Anne-Marie Trevelyan is heading to Washington in her first overseas trip since becoming international trade secretary as the government pursues a post-Brexit free trade deal with the US.
But despite the UK’s eagerness to ramp up trade ties with its transatlantic partner, President Joe Biden appears to have little interest in talks amid an ongoing row over steel tariffs.
The so-called Section 232 tariffs were slapped on steel and aluminium by former President Donald Trump on national security grounds.
Biden has already done a deal with the European Union to ease the tariffs – but the UK continues to be left out in the cold.
Reports earlier this months suggested that Washington was refusing to lift the tariffs as part of a bid to put pressure on London not to make any rash moves over Brexit, amid ongoing tension over the Northern Ireland Protocol.
Despite Penny Mordaunt, a junior trade minister, suggesting that claims the two issues are linked is a “false narrative”, there are fears in the British government that Brexit remains a factor, according to Politico.
With Trevelyan preparing to meet US counterpart Katherine Tai on Tuesday and Commerce Secretary Gina Raimondo on Wednesday, her opposite number in Westminster, Nick Thomas-Symonds, has urged her to secure a deal to protect manufacturing jobs ahead of Christmas.
In a letter, Labour’s shadow trade secretary said that EU steelmakers will have a “significant advantage” over UK industry once Biden’s deal with Brussels kicks in, saying: “This situation is urgent as customers in the United States will be factoring this into their plans for next year now. Steel is a foundational sector for our national economy and with jobs and livelihoods across the whole of the UK dependent on it.”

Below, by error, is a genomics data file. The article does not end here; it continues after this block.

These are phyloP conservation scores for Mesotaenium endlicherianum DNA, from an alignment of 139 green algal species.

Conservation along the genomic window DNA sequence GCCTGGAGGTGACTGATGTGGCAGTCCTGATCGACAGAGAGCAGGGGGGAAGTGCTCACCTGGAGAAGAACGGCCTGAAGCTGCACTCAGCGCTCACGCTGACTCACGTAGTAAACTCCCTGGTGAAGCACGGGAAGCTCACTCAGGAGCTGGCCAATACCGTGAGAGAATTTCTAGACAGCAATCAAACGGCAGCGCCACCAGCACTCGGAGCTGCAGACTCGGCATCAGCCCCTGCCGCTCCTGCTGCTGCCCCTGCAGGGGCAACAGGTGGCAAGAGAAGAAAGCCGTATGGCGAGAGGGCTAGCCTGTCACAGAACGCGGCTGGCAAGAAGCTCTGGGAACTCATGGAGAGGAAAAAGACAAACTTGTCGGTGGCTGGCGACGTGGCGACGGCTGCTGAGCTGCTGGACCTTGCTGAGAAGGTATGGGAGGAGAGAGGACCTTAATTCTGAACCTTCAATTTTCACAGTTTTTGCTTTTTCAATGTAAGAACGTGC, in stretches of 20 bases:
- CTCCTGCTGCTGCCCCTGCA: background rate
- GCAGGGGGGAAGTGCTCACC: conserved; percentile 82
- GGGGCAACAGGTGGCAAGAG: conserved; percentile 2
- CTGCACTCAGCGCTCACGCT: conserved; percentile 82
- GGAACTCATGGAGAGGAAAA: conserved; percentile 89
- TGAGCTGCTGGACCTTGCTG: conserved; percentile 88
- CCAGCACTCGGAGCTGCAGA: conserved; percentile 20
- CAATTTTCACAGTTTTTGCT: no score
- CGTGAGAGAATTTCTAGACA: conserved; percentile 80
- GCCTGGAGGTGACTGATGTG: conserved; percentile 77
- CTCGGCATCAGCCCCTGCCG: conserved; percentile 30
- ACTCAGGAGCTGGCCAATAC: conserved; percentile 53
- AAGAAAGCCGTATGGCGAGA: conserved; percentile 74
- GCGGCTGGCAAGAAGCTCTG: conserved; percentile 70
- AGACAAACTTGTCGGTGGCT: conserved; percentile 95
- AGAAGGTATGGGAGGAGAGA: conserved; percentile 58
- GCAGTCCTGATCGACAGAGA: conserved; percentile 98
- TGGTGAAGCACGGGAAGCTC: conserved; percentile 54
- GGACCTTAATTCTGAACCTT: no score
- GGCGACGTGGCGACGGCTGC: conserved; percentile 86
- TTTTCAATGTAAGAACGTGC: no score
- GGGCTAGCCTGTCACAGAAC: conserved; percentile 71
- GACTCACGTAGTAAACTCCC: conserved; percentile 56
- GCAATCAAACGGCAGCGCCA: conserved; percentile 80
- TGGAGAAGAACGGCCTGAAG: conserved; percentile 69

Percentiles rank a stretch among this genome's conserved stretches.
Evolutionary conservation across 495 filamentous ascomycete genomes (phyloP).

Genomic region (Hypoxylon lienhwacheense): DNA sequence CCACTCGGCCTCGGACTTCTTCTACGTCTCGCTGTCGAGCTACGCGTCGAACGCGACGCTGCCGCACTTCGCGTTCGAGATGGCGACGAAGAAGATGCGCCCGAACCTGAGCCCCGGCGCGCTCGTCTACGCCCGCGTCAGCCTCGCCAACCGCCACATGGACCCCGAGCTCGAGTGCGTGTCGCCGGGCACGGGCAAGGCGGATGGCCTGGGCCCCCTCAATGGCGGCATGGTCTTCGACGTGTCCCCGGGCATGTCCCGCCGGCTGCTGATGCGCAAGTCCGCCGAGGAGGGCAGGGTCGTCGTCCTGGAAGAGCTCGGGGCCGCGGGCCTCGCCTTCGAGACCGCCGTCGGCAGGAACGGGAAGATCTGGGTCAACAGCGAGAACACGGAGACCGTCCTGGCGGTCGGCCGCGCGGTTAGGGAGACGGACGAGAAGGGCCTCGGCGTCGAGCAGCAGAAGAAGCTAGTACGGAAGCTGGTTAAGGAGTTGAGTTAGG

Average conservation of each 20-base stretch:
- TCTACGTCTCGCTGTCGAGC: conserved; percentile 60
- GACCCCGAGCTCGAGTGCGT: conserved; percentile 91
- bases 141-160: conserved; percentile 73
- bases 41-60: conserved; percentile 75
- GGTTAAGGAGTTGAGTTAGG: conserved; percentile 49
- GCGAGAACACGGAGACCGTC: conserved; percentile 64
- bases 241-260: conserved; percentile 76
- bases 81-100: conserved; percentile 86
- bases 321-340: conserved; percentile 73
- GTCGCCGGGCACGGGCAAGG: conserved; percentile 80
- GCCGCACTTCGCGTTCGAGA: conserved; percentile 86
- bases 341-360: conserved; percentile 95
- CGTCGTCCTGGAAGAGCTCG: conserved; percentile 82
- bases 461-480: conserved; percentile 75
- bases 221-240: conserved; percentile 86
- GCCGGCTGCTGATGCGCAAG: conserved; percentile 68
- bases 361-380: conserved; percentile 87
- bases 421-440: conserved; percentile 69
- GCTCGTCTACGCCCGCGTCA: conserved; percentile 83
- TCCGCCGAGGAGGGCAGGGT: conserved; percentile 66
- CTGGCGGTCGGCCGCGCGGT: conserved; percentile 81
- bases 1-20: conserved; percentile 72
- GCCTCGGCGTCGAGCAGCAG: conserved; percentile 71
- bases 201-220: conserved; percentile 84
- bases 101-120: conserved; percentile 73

Biden’s approach to the row has riled pro-Brexit Tory backbenchers. Andrew Bridgen accused the president of seeking to “interfere in UK affairs”, telling Politico: “Due to his misguided actions, the ‘special relationship’ is at an all-time low.”
‘From Teeside to Tulsa’
It comes as new research on the role of US-owned businesses in the UK published by the department suggested the US has been the UK’s largest single inward investment partner country for the last two decades.
According to DIT analysis, US-owned businesses supported 1.48 million UK jobs in 2019.
It added that 60 per cent of these jobs were outside London and the South East.
Wholesale and retail accounted for 29 per cent of UK employment in US-owned businesses in 2019, followed by 22 per cent in scientific, technical and IT activities.
Trevelyan said: “From Teesside to Tulsa, there are huge opportunities to deepen the trading links benefiting communities on both sides of the Atlantic
“We’ve already made strong progress; from getting British beef and lamb back on US plates, to lowering the cost of Scotch whisky exports by addressing the long-running Airbus-Boeing issue.
“Now is the time to hit the ground running and get on with boosting ties with our closest ally.”